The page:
In 1950, the United Nations General Assembly declared December 10 to be International Human Rights Day. Sixty-one years later, human rights advocates, lawyers, and everyday people continue to fight for a just world, as we saw over the past year with protests against coups in Honduras and Guinea, student protests in Iran and California, and continued action as new evidence emerges to hold accountable those responsible for disappearances in Guatemala and Argentina.
In honor of Human Rights Day, the HRDI is highlighting human rights stories and resources that are particularly relevant to the work we are doing at the Human Rights Documentation Initiative. Starting in January 2010, this will be a regular feature on our blog, HRDI Updates.
Smithsonian Institution Collections Search Center
The Smithsonian Institution recently launched the Collections Search Center that allows users to conduct a federated search across their vast collection holdings, including images, audiovisual materials, electronic journals, and their library and archival collections. A search for “human rights” yields a number of books, photographs, and articles related to human rights.
Texas Holocaust and Genocide Commission
On August 18, 2009, Texas Governor Rick Perry signed SB 482 which created the Texas Holocaust and Genocide Commission that will assist in efforts to preserve information related to the Holocaust and other genocides as well as work with museums, survivors, and organizations to ensure that learning materials about these atrocities are available to Texas educators.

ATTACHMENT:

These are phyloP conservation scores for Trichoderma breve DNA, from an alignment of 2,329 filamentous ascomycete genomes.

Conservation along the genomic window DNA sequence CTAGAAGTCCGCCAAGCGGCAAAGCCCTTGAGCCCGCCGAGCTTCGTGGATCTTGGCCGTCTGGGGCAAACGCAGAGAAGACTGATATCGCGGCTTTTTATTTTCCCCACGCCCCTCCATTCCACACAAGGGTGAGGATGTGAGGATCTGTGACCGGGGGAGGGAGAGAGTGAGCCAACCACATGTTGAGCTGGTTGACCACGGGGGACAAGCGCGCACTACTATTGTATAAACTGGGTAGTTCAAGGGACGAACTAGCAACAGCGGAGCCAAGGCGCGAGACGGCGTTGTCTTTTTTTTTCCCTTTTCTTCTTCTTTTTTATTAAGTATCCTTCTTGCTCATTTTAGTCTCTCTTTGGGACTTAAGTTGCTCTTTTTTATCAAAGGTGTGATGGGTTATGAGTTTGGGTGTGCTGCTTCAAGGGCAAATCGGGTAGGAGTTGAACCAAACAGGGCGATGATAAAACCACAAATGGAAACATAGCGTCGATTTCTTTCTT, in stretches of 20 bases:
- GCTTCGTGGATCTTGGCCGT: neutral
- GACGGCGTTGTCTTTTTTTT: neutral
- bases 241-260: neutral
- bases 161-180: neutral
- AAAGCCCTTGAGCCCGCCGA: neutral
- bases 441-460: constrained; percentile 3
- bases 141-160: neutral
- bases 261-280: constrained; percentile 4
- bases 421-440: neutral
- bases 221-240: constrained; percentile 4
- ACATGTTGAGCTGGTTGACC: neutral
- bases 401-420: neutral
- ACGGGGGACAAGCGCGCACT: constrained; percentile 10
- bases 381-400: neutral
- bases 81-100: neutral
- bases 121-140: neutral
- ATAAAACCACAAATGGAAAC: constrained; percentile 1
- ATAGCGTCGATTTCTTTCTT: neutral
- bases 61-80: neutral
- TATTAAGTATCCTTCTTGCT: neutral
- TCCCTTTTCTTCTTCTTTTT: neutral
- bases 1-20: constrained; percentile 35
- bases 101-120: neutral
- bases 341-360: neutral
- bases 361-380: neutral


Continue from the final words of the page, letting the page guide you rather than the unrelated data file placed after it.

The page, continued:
The Commission offers a promising avenue for archival repositories with genocide and human rights related materials to introduce primary source materials into the educational curriculum for a younger audience. Typically, primary resources are not introduced to students until the college level and thus many students are often unaware of the existence and importance of archives. The incorporation of human rights-related archival materials into the curricula would not only introduce students to archives, but also enrich the history they are learning and perhaps encourage critical thinking about current events.
Currently, twelve other states have similar councils or commissions.
UNESCO Courier: Memory and History
The latest issue of UNESCO’s online publication, Courier, features several articles on archives and human rights, such as an UNESCO worker who found the Paraguayan police’s Archives of Terror from the 1970s, the Dominican Republic recovering archives from two successive dictatorships (1930-1996), and the Khmer Rouge archives (1970s) currently being used as evidence in the ongoing Khmer Rouge trials.
Related materials at UT
Horman papers on the death of U.S. journalist, Charles Horman, under the Pinochet dictatorship in Chile and subsequent lawsuit against Henry Kissinger
Letelier vs. Republic of Chile briefs investigating the assassination of Orlando Letelier, Chilean diplomat and opponent of the Pinochet dictatorship
Operation Sofia: Documenting Genocide in Guatemala
“Operation Sofia: Documenting Genocide in Guatemala,” one of the National Security Archive’s latest reports, demonstrates how documentation has been used to prosecute genocide perpetrators. The “Operation Sofia,” a 359-page document, details how the military executed its genocide of the indigenous Mayan communities in Guatemala.
Related materials at UT
Inside El Salvador photos that document the country’s civil war and its aftermath